Blogs

Iraqi Parliament: U.S. Out of Iraq

| Wed May 9, 2007 6:49 PM EDT

In a comment to a previous blog post about the Baghdad Wall, a reader wrote:

The Iraqis don't want us out (at least not yet). If the Iraqis wanted us out now, they would communicate that to their representatives in the government, who would communicate it to us, and we would then leave. The fact is (as I saw during my time in Korea 30+ years ago), the Iraqis trust the Americans more than the trust fellow Iraqis. Thus, for now, they prefer we stay.

Even this reader must now concede that the Iraqis want us to get the hell out of Baghdad. Yesterday, a majority vote in the Iraqi parliament supported forcing the United States to set a timeline for withdrawal of troops.

So will we or will we not respect the budding Iraqi democracy? Reader poll in the comments section.

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Immigration Officials Drug Detainees

| Wed May 9, 2007 6:37 PM EDT

Immigration agents drugged two men who were being wrongfully deported, according to the men and their lawyers. One man was in the country illegally and agents took him to the airport to deport him without notifying his wife or attorney. Before leaving, they asked him if he wanted a sedative and he said no. They then returned with an syringe, pulled down his pants, and injected him with one. When they arrived at the airport, they were ordered to return with the deportee because they had not followed proper notification procedures.

The other deportee had a legal stay or deportation, but was being "escorted" out of the country on a commercial jet. Agents had the man handcuffed, but when he asked to speak to the captain to explain what was happening to him, they took him to the ground and injected him with a sedative. The captain ordered them all off the plane.

The ICE officials' actions violated the agency's policies on sedating detainees as well as federal air regulations prohibiting the transport of drugged individuals. You have to question, too, whether it's not cruel and unusual punishment to deport people who may be persecuted in their native countries (as was the case with one of the men, a Chinese Christian) and then force-sedate them when they get upset about it.

Wildfire Tracker

| Wed May 9, 2007 5:13 PM EDT

Your MoJo weird weather watcher evaluates the weird-quotient for wildfires now burning in Southern California, Florida, and Minnesota on The Blue Marble.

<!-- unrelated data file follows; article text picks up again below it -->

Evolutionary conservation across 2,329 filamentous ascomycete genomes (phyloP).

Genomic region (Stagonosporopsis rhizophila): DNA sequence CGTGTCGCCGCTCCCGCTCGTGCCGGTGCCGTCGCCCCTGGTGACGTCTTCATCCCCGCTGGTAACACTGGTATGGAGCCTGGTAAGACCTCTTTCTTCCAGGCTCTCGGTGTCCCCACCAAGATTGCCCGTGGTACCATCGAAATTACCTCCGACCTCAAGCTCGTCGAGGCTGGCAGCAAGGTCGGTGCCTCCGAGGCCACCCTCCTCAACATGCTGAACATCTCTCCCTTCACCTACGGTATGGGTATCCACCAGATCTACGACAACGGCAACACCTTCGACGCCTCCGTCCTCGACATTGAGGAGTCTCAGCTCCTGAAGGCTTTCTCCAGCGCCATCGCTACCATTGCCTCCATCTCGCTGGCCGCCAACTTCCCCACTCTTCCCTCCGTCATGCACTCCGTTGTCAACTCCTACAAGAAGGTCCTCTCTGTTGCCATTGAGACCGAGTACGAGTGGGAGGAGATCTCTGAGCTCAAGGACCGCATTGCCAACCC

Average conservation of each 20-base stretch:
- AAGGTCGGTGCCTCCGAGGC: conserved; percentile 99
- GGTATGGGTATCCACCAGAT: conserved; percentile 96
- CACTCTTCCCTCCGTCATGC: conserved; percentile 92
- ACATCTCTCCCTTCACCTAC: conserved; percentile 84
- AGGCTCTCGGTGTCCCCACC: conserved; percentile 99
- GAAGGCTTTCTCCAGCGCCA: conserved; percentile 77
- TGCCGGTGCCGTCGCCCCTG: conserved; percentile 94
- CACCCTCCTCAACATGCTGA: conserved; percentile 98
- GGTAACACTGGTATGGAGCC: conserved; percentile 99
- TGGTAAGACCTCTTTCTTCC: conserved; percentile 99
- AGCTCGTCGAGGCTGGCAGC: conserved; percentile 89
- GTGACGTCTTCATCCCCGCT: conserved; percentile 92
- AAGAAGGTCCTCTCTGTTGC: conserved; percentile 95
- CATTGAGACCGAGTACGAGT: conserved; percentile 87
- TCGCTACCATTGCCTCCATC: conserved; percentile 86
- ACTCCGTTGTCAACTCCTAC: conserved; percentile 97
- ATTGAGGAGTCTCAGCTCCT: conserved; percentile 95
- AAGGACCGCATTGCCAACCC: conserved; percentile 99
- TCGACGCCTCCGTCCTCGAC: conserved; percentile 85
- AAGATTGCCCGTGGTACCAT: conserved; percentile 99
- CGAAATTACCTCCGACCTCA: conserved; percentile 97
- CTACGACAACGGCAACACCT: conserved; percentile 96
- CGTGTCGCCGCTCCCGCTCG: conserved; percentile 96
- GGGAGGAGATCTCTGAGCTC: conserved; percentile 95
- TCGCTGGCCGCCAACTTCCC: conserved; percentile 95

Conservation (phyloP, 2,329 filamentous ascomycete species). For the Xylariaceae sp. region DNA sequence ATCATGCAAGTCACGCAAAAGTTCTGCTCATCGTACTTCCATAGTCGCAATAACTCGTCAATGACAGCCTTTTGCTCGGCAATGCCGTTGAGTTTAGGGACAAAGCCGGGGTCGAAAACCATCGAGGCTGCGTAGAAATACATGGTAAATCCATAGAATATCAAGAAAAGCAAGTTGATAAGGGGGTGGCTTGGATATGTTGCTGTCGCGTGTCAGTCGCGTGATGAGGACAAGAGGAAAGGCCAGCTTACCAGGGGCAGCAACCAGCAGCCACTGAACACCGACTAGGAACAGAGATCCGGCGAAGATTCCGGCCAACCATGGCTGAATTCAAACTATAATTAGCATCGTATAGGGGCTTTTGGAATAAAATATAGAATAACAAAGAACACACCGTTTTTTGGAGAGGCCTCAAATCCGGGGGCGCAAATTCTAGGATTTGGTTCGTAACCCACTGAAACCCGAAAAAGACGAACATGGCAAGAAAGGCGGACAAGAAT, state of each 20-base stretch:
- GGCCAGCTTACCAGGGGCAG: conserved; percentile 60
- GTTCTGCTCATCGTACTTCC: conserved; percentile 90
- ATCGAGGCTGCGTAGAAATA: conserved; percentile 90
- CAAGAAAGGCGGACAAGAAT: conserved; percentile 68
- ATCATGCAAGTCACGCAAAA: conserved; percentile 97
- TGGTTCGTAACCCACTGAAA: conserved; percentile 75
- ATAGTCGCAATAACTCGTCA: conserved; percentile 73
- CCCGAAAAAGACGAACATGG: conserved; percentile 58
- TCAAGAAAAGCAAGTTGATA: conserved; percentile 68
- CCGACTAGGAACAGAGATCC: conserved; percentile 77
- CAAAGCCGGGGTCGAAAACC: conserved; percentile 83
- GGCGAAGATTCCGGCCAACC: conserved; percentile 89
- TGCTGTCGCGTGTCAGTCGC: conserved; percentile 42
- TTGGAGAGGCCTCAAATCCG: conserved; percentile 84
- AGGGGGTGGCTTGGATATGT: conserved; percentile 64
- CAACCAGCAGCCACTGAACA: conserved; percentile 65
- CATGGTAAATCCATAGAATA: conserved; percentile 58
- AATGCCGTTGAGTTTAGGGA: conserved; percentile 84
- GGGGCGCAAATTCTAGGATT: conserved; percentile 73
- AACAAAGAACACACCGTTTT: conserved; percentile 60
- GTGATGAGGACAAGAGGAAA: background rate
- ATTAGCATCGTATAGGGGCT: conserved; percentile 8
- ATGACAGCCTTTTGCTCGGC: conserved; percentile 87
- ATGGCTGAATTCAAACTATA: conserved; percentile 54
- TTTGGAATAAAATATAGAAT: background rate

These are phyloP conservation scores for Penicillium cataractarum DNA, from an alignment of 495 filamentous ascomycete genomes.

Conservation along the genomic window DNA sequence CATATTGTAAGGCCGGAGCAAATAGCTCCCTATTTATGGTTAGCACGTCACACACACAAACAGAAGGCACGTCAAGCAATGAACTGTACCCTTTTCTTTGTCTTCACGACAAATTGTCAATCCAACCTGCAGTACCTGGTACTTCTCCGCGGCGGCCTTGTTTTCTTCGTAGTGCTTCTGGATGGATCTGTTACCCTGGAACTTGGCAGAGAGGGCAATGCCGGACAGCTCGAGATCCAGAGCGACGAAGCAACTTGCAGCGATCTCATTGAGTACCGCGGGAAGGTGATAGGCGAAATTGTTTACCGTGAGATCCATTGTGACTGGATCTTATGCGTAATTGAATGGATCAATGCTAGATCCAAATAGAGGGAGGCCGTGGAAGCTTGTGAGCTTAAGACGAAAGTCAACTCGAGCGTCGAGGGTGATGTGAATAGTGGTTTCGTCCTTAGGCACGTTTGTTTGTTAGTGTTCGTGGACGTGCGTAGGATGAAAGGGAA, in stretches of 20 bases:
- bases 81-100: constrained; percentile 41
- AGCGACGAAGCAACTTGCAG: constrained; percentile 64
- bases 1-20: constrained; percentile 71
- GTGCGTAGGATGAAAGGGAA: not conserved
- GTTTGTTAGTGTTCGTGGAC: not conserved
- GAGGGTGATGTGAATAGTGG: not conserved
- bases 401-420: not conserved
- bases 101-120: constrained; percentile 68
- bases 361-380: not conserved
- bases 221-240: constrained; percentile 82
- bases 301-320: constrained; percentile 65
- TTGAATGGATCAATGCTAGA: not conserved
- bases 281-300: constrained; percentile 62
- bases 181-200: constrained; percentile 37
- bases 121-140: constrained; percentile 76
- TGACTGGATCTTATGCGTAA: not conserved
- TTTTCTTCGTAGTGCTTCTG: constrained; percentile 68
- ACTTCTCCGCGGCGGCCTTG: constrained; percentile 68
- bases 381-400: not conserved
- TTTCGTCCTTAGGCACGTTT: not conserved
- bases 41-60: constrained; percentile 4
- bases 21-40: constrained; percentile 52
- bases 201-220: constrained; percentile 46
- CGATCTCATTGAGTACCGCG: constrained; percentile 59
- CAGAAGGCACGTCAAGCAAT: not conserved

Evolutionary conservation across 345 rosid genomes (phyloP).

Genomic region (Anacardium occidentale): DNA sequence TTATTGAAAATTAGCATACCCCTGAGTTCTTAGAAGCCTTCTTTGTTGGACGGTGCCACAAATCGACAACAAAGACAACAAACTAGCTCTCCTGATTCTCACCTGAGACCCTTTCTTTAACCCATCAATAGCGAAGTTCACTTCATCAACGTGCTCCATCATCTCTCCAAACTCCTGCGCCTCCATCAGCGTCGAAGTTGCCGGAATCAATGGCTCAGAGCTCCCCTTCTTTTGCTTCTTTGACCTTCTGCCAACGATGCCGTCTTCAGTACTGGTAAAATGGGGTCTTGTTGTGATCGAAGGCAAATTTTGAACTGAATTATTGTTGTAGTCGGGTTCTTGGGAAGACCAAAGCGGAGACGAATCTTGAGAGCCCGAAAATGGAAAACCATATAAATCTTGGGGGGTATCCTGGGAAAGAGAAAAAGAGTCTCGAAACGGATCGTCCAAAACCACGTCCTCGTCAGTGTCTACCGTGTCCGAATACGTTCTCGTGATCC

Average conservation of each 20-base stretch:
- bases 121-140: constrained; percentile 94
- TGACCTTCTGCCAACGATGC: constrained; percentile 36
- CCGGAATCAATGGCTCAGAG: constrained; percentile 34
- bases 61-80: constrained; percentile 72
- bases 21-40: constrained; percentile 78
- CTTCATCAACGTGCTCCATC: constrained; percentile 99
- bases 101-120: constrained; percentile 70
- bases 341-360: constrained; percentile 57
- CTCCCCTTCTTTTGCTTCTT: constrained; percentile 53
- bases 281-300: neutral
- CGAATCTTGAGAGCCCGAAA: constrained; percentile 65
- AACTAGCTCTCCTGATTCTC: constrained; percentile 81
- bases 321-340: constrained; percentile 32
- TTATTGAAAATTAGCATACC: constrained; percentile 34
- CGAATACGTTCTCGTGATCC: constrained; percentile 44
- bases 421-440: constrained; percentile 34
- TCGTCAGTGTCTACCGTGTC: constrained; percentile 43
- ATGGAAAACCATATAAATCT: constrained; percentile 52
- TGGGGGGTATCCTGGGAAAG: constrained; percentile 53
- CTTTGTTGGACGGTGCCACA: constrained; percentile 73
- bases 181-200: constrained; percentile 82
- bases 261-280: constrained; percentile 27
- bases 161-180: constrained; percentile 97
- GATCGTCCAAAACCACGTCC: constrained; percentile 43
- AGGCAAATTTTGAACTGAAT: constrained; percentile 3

Weird Weather Watch: SoCal, Florida and Minnesota Are Burning

| Wed May 9, 2007 5:10 PM EDT

Griffith Park, a park beloved by Angelenos, is experiencing a major brushfire. Animals from the nearby zoo have been moved indoors and 400 homes were evacuated. So far, only one man has been injured and firefighters expect to have the blaze contained shortly.

There are also major fires covering 130,000 acres along the Florida-Georgia border and 17,000 acres in Minnesota. Florida Department of Forestry documents [PDF] show that wildfires are not uncommon in May, but the present fires are among the biggest in Georgia history. I've got a call in to the Minnesota Department of Natural Resources, but a quick look at their website suggests they are not at all accustomed to major fires, and the current fire is only 5 percent contained.

Air Traffic Controllers In Newark Call For Criminal Investigation Over Carbon Monoxide Incident

| Wed May 9, 2007 4:28 PM EDT

Last month, several air traffic controllers at the Newark Airport claimed they were forced to direct planes while they were suffering from dizziness, confusion, headaches, and disorientation brought on by carbon monoxide poisoning. It turns out that a test of the facility's backup generator sent exhaust fumes into the building's ventilation system, thus releasing the carbon monoxide fumes. The controllers also say that they were not allowed to leave the building, or even to leave their posts, and that management refused to call the fire department. Some of the employees said they would call the fire department to come and test the air, and that they were told by the operations manager that, 'If you make the call, I will not let them in the gate and I will refuse them entry into the control room."

Later, after the sleepy, confused and physically ill controllers directed hundreds of planes, some of them went to the hospital, where it was confirmed that significant levels of carbon monoxide was in their blood.

Now the air traffic controllers are calling for a criminal investigation of the incident. New York Sen. Chuck Schumer has sent a letter to the FAA, asking for such an investigation. "We've sent a letter to the FAA today asking for a thorough investigation to what's happened," Schumer said, "and I have to tell you given my past experience here, the FAA does not have a good record."

WABC Eyewitness News has already done a series of reports on how staffing cutbacks have led to an increase in controller errors at the Newark Airport.